Date: Sat, 5 Oct 1996 11:05:07 +0100
The Case of Sven Kivisildnik
Or How the Conceptual Poet of the Internet Became a Scapegoat of Estonia
This text consists of the following parts:
2) Who is Sven Kivisildnik? Background of his poetry and activity, EK$ or Estonian Kostabi $ociety, and the newspaper "Kostabi"
3) The Internet scandal in Estonia. Summer, 1996. Facts See: "The Soviet Estonian Union of Writers - in 1981, of Importance" by Sven Kivisildnik. Address: http://krisse.ut.ee/~aadroch/sven
4) Aspects. Interpretation.
Kivisildnik's Internet address: email@example.com
While in Western capitalist countries information-dominated society has gradually developed during several decades, people in East Europe (post-communist countries) have found themselves almost overnight lying in the info society (or so-called open society). Computers, faxes, xerox machines, etc., have been available to us only since the early 1990s as well as respective theoretical literature. While in the beginning people were afraid of computers, now life is unimaginable without them. People have learned to use computers technically, but sometimes they have not learned the new models of behaviour and thinking. In a way some parts of the society are still "innocent", which is a dangerous situtation. It means that certain groups of people like criminals have been more successful in learning the lessons of info society. They have been faster and more motivated than the police. Other dangers stem from corruption, local and Western business sharks whose refinement is sometimes admirable. Estonian literary theorist Hasso Krull made a remark: "We find ourselves suddenly living in the middle of Jurassic park".
But even poets of younger generation have been faster in learning the lessons of info society than the police. The conceptual poet Sven Kivisildnik whose poetry has recently caused the greatest Internet scandal in Estonia. Kivisildnik, like other poets Andrus Kiviraehk and Peeter Sauter, has been most active in testing the tolerance of the society with the help of media. They have caught the point of this kind of provocation even better than visual artists some of whom still follow esthetical ideals.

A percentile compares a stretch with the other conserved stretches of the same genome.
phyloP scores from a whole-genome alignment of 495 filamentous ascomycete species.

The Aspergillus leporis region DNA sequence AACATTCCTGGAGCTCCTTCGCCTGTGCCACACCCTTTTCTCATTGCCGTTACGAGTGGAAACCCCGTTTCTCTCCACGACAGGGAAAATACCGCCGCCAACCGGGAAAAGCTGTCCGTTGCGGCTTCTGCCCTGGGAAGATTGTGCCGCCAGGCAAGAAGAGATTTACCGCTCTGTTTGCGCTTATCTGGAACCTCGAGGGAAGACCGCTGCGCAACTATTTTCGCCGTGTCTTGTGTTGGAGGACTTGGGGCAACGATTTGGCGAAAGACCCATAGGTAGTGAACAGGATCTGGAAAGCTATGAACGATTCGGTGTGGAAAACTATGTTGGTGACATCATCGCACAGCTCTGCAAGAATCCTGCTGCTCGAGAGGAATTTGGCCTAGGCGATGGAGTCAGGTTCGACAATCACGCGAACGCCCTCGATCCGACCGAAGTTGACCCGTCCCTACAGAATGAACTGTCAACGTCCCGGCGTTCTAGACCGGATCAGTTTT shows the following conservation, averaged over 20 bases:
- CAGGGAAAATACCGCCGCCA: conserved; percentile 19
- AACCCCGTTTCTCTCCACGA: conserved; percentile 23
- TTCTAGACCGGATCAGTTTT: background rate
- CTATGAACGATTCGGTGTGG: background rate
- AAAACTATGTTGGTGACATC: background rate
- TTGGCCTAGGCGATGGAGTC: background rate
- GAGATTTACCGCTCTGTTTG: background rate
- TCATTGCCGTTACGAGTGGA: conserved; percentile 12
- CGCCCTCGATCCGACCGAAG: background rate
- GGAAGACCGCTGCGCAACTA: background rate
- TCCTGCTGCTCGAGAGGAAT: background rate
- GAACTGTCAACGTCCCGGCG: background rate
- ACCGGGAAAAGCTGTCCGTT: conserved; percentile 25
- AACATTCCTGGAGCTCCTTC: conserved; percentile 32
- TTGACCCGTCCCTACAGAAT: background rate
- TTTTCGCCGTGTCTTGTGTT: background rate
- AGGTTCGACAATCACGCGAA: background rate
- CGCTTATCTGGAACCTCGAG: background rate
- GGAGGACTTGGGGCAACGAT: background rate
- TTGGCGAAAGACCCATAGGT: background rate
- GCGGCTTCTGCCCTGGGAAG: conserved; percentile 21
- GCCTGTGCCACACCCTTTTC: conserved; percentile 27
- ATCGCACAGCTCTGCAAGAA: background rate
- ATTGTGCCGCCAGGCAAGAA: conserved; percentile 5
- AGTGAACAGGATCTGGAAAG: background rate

2. Who is Sven Kivisildnik?
Sven Kivisildnik is a nice person living in Tartu, the well known university town in central Estonia. He started activities in the late 1980s when things began to happen in Soviet politics and experienced the whole package of Soviet brainwashing during his most sensitive formative years as a teenager and student. That may be considered the starting point of his later creation and provocation.
For example, his poetry book "Wet, Viktor" (EK$, 1989) refers to the most well known Estonian communist Viktor Kingissep, a fanatic, who died as a martyr for his ideals in the 1920s. His drowned corpse was found in the Gulf of Finland, a wet grave. "Wet, Viktor" is a playful game with words. It's monotonous like rave music or a speech at the communist party congress. All words stem from the early, most "sacred" poetry classics of Estonia. The book is designed in the manner of a KGB file where even the stenogram of the poet's heart is preserved.
The latest engenious book by Kivisildnik bears the title: "Like a Poisonous Red Mushroom for an Ox" (841 pages, EK$, 1996). It is dedicated to the Chechen patriot Dzohhar Dudajev (who served as a Soviet Air Force commander in Tartu during the Soviet regime) and bound in a startling red cover. The design of the book "documentary": it consists of finger prints like in criminal file. The whole poetry has been created on the basis of Estonian poetry classics that most of Estonians know by heart since attending elementary school. A romantic sample of beautiful poetry:
Sireli, kas mul onne, sireli sireli. Sireli mulle ja sulle, sireli sireli.
(Lilac, will I have luck, lilac, lilac. Lilac, luck for me and you).
Lilac has been turned by Kivisildnik in the poetry that in Estonian language also refers to S. Dali: